Published Jan 17, 2013Both the Walkmen and Father John Misty released fantastic, Americana-influenced albums in 2012, so it seemed only natural that the groups bring their live shows together for a tour through the East and West Coast. The Toronto stop at the befittingly refined Danforth Music Hall will be hard to forget for those lucky enough to have attended.
Father John Misty entered from stage-left in a rather timid manner, but the group's ruffled demeanour was quickly forgotten as the performance began with a bevy of psych-folk numbers off of Fear Fun. Leader Joshua Tillman easily escaped the delicate sound of his past work with the Fleet Foxes as he banged through album cuts like "I'm Writing a Novel," which was performed like a classic barn-burner. The entire group performed fine-tuned arrangements, filling in vocal harmonies where needed while adding unique instrumental touches that elevated the songs past their recorded form.
Tillman strutted across the stage like an amusing and awkward version of a country-music-playing Jim Morrison, using hand gestures and hip gyrations to emphasize his cryptic lyrics. The showmanship compiled itself into a confident display of control during the set-ending "Hollywood Forever Cemetery Sings," which divulged itself into a mess of fuzz and delay. As the song came to a crashing end, signalled by Tillman's controlled outbursts, it was immediately clear the Father John Misty had both entertained and dazzled the excited Toronto crowd.
After the careful display of talent and style from Father John Misty, the crowd on both the ground and balcony levels waited eagerly for the show to continue. The Walkmen began abruptly and with purpose, playing a succession of singles from many different albums. Interestingly, the group riled the crowd up with "The Rat" quite early in their set, causing tension and anticipation as to what songs could outdo the last. Tracks from their latest album, Heaven, were displayed proudly and received some of the loudest admiration. The most consistently interesting part of the Walkmen's set was their ability to dig deep into their catalogue and rearrange songs to fit the sounds and themes of their latest album. "138th Street" is nearly 10 years old, but their live rendition sounded like it was fresh off of Heaven.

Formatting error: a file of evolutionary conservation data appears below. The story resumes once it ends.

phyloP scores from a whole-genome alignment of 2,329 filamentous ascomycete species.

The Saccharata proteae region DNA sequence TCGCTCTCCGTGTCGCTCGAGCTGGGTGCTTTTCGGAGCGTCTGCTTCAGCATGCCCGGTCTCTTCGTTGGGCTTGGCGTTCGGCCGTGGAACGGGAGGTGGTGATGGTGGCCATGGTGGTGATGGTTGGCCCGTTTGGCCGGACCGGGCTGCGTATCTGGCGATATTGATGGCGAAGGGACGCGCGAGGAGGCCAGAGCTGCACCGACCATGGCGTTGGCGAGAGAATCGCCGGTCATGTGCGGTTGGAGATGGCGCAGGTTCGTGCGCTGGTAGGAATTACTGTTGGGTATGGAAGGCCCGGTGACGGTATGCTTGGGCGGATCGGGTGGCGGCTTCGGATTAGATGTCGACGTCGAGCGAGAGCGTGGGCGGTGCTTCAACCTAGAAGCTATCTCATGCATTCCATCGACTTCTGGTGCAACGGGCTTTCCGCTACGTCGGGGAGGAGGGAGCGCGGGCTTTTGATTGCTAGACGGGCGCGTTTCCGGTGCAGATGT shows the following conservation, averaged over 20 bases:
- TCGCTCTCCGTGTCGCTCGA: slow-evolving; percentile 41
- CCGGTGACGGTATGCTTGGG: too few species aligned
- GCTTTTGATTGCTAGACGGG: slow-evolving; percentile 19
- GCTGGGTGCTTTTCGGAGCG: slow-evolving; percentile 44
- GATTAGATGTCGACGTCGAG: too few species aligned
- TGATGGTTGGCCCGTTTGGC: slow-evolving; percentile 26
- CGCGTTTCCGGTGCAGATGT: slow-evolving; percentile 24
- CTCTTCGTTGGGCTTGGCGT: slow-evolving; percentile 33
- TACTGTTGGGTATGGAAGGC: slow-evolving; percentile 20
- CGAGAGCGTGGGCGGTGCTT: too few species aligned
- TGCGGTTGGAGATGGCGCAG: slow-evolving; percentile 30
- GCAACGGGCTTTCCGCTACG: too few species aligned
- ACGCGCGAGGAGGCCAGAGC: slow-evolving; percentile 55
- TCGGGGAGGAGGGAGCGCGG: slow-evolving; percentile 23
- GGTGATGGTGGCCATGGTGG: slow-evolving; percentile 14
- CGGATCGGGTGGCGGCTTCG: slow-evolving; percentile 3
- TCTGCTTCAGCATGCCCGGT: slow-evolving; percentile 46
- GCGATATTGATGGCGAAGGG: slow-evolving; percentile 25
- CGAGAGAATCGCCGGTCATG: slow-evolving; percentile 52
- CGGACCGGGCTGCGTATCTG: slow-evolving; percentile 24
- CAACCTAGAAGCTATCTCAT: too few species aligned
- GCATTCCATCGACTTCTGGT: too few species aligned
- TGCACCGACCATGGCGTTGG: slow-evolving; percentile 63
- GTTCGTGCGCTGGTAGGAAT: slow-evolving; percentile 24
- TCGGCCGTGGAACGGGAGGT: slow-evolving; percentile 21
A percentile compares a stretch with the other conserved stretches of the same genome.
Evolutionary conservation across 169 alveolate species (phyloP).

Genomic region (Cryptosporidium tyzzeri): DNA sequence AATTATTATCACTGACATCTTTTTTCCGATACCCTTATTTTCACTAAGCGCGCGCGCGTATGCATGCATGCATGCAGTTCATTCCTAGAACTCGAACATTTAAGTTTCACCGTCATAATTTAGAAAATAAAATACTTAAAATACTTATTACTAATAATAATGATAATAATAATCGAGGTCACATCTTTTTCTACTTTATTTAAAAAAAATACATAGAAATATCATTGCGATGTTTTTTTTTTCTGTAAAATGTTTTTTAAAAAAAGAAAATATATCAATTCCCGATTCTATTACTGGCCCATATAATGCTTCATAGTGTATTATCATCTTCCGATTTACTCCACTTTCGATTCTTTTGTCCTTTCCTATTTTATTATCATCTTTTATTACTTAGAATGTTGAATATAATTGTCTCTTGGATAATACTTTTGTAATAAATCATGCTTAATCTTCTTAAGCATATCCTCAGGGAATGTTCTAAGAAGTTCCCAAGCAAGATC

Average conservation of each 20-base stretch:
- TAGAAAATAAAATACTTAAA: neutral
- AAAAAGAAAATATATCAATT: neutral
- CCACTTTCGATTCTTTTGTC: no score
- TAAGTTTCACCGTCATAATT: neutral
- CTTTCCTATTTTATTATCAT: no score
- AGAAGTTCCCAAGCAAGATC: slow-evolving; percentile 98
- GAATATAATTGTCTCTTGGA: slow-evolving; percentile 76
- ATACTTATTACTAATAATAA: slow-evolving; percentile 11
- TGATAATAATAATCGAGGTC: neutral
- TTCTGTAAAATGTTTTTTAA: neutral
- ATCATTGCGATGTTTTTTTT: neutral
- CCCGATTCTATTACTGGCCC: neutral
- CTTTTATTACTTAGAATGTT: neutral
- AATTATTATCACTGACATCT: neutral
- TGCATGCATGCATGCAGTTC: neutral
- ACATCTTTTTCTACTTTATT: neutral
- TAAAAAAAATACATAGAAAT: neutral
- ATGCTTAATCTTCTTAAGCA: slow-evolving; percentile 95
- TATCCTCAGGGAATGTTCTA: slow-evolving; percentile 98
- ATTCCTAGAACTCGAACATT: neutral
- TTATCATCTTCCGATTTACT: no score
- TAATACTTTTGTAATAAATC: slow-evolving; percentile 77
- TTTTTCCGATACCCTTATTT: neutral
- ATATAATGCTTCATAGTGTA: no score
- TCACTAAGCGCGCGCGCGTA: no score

The Walkmen act like they belong on a stage. From their somewhat formal introductions to the ease in which they manipulate their songs, it is clear they intend to give the audience a quality show. Hamilton Leithauser's voice can dig deep or scrape the rafters in one song, and the rest of the group stays afloat regardless of any hiccups.
Closing their set with "We Can't Be Beat" was quite fitting, as the crowd and the band themselves bounced and smiled their way to the track's celebratory refrain. As the Walkmen sauntered off the stage and the house music began to fill the venue, there stood groups of individuals with dumbfounded expressions unable to make their leave.
To see Exclaim!'s Walkmen photo gallery, courtesy of Fil ZuZarte, head here.